I wanted to implement a super simple database using TCP. I have been using a lot of Rails lately and I’m trying to remember the basics of the protocol (and Ruby!). I really love Practicing Ruby so I decided to revisit a post I read there a while back. The following is pretty much directly taken from Practicing Ruby, but in my own words.

I want to implement a simple webserver in ruby to setup my database on a specific port. First, we need HTTP, how this works:

  • The browser issues a request by opening a TCP (transport control protocol) socket connection to a specific address’ port. The server accepts and opens the socket for bi-direcitonal communication.
  • When the connection is made, the HTTP client sends a HTTP request.
  • The server parses the request for method, URI, etc.
  • Using the same connection, the server responds with the contents or body of the request
  • Once done, the server closes the socket to terminate the connection.

So to write this we will:

  • Require socknet, a bunch of ruby TCPServer and TCPSocknet classes.
  • Initialize a TCPServer object that will listen on a port for incoming connections
  • Keep this in a loop processing one incoming connection at a time
  • Wait until a client connects, then return a TCPSocket that can be used in like anyother input/output object.
  • Read the first like of the request socknet.gets
  • Log the request to the console where we are running the program (can be removed, just debugging)
  • Print the request with content-type, length, etc.
  • Print the response body (so it shows up on our webpage)
  • Close the socket
require 'socket'
server = TCPServer.new('localhost', 4000)

loop do
  socket = server.accept
  request = socket.gets
  STDERR.puts request
  response = "Hello World!\n"
  socket.print "HTTP/1.1 200 OK\r\n" +
                "Content-Type: text/plain\r\n" +
                "Content-Length: #{response.bytesize}\r\n" +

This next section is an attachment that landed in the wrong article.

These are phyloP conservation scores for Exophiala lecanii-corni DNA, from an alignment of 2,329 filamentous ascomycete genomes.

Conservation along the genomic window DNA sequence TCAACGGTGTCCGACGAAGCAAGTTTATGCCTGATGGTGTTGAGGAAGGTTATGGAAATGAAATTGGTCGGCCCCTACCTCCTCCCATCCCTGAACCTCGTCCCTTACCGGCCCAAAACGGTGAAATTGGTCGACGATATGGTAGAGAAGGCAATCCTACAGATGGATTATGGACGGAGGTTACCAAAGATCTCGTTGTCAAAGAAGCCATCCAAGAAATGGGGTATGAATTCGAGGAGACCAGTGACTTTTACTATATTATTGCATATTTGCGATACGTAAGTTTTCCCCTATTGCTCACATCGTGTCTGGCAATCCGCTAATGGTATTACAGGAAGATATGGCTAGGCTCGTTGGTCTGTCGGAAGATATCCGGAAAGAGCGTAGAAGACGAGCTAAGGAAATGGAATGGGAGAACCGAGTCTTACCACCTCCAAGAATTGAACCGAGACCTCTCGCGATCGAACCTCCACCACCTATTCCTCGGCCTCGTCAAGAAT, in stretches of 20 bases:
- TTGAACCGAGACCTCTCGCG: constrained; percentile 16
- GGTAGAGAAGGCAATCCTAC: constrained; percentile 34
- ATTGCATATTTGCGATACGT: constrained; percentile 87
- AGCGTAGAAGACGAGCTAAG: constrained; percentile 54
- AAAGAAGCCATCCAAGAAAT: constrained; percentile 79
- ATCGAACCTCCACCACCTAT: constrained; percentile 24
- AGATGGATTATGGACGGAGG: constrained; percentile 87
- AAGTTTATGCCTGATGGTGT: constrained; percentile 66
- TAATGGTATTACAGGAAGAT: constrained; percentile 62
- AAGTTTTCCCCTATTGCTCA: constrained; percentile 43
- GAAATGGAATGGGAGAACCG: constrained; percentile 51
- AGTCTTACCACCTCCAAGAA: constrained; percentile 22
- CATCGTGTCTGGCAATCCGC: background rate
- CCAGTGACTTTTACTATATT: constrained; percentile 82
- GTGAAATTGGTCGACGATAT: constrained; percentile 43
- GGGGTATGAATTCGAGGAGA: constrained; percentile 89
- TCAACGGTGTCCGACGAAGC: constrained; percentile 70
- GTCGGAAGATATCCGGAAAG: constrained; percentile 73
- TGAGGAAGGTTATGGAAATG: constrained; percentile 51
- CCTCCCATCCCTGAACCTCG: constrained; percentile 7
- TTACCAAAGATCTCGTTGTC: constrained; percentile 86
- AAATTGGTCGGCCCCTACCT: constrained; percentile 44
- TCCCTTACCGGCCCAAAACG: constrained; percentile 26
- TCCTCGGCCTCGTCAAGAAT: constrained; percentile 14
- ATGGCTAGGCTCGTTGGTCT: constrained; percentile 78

"Connection: close\r\n"
  socket.print "\r\n"
  socket.print response
  socket.close
end

This seems like a lot! Since I know I have to include more code, I’m going to take a look at rack, which is a minimal interface between servers that supports ruby. What’s nice about this simple server though is that I know exactly what it’s doing and I can limit it to one port. rack gives us a ton of stuff under the hood.

So continuing with our simple little web server and port, we can write a simple db in memory for storing keys:

require 'socket'
require 'uri'

DB = Hash.new

def run(server)
  loop do
    socket = server.accept
    request = socket.gets
    db = fetch(request)
    STDERR.puts request
    response = "#{db}!\n"
    socket.print "HTTP/1.1 200 OK\r\n" +
                  "Content-Type: text/plain\r\n" +
                  "Content-Length: #{response.bytesize}\r\n" +
                  "Connection: close\r\n"
    socket.print "\r\n"
    socket.print response
    socket.close
  end
end

def fetch(request)
  uri = URI.parse(url)
  db_method = uri.path
  if db_method == '/get'
    key = uri.query.split('=').last
    message = "key stored at #{key} is #{DB[key]}"
  elsif db_method == '/set'
    key = uri.query.split('=').first
    value = uri.query.split('=').last
    DB[key] = value
    message = "setting #{key} to #{value}"
  else
    message = 'error'
  end
  return message
end

server = TCPServer.new('localhost', 4000)
run(server)

Now we can set the value for any key like:

localhost:4000/set?somekey=somevalue

And access these keys like so:

localhost:4000/get?key=somekey

We’ve now implemented a simple key/value store in-memory! This is pretty cool and only took me about half an hour to throw together. Getting back to basics is fun. Next, I want to expand on this by developing a file system to store this database outside of memory.